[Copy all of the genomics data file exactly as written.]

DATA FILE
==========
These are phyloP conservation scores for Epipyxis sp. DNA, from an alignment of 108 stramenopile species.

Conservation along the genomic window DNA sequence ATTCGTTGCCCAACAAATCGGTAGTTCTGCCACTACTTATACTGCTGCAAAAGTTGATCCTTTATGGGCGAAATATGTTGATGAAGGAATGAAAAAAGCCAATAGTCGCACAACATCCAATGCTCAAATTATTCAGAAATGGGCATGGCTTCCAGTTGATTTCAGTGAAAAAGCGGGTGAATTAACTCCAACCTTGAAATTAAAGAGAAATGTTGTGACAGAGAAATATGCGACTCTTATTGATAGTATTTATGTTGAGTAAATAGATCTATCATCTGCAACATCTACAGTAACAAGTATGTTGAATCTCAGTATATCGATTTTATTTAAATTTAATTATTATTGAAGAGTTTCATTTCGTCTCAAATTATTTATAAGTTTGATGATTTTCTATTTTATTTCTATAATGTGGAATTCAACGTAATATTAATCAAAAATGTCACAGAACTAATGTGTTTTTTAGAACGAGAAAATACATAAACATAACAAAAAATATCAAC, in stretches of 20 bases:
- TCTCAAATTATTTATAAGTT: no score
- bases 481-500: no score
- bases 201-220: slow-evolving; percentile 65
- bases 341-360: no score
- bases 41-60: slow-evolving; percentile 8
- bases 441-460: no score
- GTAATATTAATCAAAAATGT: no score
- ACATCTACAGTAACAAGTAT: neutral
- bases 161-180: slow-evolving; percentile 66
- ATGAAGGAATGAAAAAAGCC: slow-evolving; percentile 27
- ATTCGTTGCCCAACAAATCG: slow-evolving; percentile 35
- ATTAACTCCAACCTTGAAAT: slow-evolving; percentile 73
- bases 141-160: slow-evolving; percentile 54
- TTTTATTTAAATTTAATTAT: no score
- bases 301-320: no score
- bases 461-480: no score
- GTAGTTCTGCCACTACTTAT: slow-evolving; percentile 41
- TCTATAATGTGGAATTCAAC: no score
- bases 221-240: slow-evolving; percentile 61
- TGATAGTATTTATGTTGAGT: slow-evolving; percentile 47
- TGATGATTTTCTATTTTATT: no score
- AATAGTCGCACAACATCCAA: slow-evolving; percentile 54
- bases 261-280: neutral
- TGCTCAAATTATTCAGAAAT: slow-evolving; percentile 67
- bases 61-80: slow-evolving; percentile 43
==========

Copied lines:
These are phyloP conservation scores for Epipyxis sp. DNA, from an alignment of 108 stramenopile species.

Conservation along the genomic window DNA sequence ATTCGTTGCCCAACAAATCGGTAGTTCTGCCACTACTTATACTGCTGCAAAAGTTGATCCTTTATGGGCGAAATATGTTGATGAAGGAATGAAAAAAGCCAATAGTCGCACAACATCCAATGCTCAAATTATTCAGAAATGGGCATGGCTTCCAGTTGATTTCAGTGAAAAAGCGGGTGAATTAACTCCAACCTTGAAATTAAAGAGAAATGTTGTGACAGAGAAATATGCGACTCTTATTGATAGTATTTATGTTGAGTAAATAGATCTATCATCTGCAACATCTACAGTAACAAGTATGTTGAATCTCAGTATATCGATTTTATTTAAATTTAATTATTATTGAAGAGTTTCATTTCGTCTCAAATTATTTATAAGTTTGATGATTTTCTATTTTATTTCTATAATGTGGAATTCAACGTAATATTAATCAAAAATGTCACAGAACTAATGTGTTTTTTAGAACGAGAAAATACATAAACATAACAAAAAATATCAAC, in stretches of 20 bases:
- TCTCAAATTATTTATAAGTT: no score
- bases 481-500: no score
- bases 201-220: slow-evolving; percentile 65
- bases 341-360: no score
- bases 41-60: slow-evolving; percentile 8
- bases 441-460: no score
- GTAATATTAATCAAAAATGT: no score
- ACATCTACAGTAACAAGTAT: neutral
- bases 161-180: slow-evolving; percentile 66
- ATGAAGGAATGAAAAAAGCC: slow-evolving; percentile 27
- ATTCGTTGCCCAACAAATCG: slow-evolving; percentile 35
- ATTAACTCCAACCTTGAAAT: slow-evolving; percentile 73
- bases 141-160: slow-evolving; percentile 54
- TTTTATTTAAATTTAATTAT: no score
- bases 301-320: no score
- bases 461-480: no score
- GTAGTTCTGCCACTACTTAT: slow-evolving; percentile 41
- TCTATAATGTGGAATTCAAC: no score
- bases 221-240: slow-evolving; percentile 61
- TGATAGTATTTATGTTGAGT: slow-evolving; percentile 47
- TGATGATTTTCTATTTTATT: no score
- AATAGTCGCACAACATCCAA: slow-evolving; percentile 54
- bases 261-280: neutral
- TGCTCAAATTATTCAGAAAT: slow-evolving; percentile 67
- bases 61-80: slow-evolving; percentile 43